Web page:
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China Announces 7.6-pct Defense Budget Rise, Lowest in Six Years
   2016-03-05 20:36:00    CRIENGLISH.com      Web Editor: Guo Yan

China has annouced its smallest increase in defense spending of the last six years, in the face of rising economic headwinds and personnel cuts in the armed forces.

Officials from the top legislature have stressed that China must improve national defense to enhance security and fulfill the country's obligations.

 

According to the budget report delivered at the national legislature annual session, Beijing plans to raise the 2016 defense budget by 7.6 percent to 954 billion yuan, or about 146 billion U.S. dollars.

Chen Zhou is a deputy to the top legislature, and an expert on national defense policy and military strategy.

He says that though the rate hike between 7 and 8 percent would be China's lowest increase for defense spending in six years,

But he stresses that increased defense spending must be a priority.

"No matter for the sake of security, for the need to meet the challenges of military reform, or for the need to deepen the reform and fulfill our obligations, we must unswervingly increase our national defense capabilities continuously, so as to accelerate our technological innovation and breakthrough and to accelerate our building of an elite combat force and promote our army's transformation from quantity-orientation to a focus on quality and efficiency."

He says the development of China's national defense must be coordinated with the development of the economy.

"Our country should determine the scale of its defense budget, which should adhere to the principle of coordinated development of defense and economy. It should also comply with the need of national defense and the level of the country's economic development."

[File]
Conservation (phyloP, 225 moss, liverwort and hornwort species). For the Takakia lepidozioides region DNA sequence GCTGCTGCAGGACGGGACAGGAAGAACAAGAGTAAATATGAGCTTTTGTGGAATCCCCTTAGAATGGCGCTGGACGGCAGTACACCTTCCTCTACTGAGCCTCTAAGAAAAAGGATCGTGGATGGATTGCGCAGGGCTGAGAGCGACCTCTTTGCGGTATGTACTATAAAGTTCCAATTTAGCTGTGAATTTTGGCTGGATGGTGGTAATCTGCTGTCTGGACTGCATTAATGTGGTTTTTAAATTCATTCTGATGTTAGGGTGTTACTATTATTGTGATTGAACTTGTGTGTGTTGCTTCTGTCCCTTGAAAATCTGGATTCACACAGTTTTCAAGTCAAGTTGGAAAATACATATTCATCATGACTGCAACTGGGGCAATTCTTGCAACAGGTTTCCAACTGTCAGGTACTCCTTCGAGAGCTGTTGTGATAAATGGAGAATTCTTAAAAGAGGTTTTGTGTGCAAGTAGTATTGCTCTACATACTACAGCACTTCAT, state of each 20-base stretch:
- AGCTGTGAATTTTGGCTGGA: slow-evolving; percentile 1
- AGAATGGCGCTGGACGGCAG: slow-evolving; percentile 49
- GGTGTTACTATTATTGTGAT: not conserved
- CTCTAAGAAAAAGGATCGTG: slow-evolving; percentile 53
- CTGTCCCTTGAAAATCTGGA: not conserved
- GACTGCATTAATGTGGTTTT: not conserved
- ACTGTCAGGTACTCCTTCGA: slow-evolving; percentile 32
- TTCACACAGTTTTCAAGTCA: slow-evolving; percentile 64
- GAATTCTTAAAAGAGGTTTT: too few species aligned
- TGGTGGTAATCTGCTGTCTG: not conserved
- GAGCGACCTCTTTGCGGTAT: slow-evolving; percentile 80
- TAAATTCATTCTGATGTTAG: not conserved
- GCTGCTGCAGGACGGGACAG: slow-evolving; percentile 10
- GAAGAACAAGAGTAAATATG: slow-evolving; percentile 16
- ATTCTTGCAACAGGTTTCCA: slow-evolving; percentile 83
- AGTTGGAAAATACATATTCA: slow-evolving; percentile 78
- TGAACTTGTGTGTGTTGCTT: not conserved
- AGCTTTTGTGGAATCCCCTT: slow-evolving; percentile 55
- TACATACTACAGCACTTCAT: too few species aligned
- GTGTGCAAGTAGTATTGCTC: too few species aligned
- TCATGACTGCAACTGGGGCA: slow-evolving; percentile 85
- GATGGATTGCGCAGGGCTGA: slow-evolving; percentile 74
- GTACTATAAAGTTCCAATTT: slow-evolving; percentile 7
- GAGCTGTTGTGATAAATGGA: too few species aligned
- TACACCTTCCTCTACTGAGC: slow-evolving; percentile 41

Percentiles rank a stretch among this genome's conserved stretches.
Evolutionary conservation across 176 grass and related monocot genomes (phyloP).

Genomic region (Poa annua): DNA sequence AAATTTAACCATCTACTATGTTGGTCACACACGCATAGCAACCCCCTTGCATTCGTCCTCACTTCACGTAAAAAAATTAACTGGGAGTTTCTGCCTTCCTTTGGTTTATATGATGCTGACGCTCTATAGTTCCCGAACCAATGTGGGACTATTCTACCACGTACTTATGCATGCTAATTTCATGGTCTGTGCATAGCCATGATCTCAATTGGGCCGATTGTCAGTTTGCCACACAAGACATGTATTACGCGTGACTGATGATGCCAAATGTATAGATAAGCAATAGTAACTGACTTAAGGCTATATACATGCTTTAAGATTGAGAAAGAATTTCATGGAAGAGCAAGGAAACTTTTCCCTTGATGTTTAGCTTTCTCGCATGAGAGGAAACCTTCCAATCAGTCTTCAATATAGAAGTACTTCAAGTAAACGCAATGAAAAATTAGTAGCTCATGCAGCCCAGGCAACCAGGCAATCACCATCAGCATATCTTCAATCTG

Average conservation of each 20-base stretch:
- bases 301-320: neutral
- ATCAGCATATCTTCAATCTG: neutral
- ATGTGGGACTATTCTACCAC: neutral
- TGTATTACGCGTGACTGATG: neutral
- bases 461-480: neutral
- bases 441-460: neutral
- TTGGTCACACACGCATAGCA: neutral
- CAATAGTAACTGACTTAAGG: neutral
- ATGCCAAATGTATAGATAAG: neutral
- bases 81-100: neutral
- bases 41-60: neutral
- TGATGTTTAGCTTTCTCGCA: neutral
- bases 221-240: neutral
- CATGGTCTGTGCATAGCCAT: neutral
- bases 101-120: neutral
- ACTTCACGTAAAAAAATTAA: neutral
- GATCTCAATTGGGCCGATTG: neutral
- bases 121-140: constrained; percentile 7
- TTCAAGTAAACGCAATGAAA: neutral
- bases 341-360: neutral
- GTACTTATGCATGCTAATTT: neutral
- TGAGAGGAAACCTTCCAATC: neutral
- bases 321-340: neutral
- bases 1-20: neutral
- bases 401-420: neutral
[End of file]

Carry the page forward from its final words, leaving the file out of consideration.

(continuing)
Chen says China's defense budget has accounted for an average of 1.3 percent of the country's GDP in the past decade, which is significantly lower than the world average figure of 2.6 percent.

Last year, China's defense spending amounted to only 24 percent of that in the United States.

Chen says compared with other world powers, China's defense budget is rather low no matter if you look at it in terms of its proportion to GDP, or in terms of civilian per capita or military per capita defense fees."

Military experts say the cut of 300,000 service people announced by Chinese President Xi Jinping in September might also have helped drive down the defense budget growth figure.

National People's Congress spokesperson Fu Ying said earlier that China's troops will faithfully perform their sacred duty to the people.

"Talking about the troops, President Xi Jinping said during the Sept. 3 military parade that, 'The People's Liberation Army of China will faithfully perform its sacred duty of safeguarding national security and the peaceful life of the people, and loyally carry out its holy mission of maintaining world peace.' Currently, we are carrying out a 'military reform' - that is reforms of the defense system and the forces. This is also in a bid to better realize such goals."

Premier Li Keqiang said in the annual government work report that China will make its military more revolutionary, modern, and better structured.

Li said the military works meticulously to ensure combat readiness and control of border, coastal and air defenses.

The premier says logistics and equipment development will be stepped up and the military's size and structure will undergo reforms.

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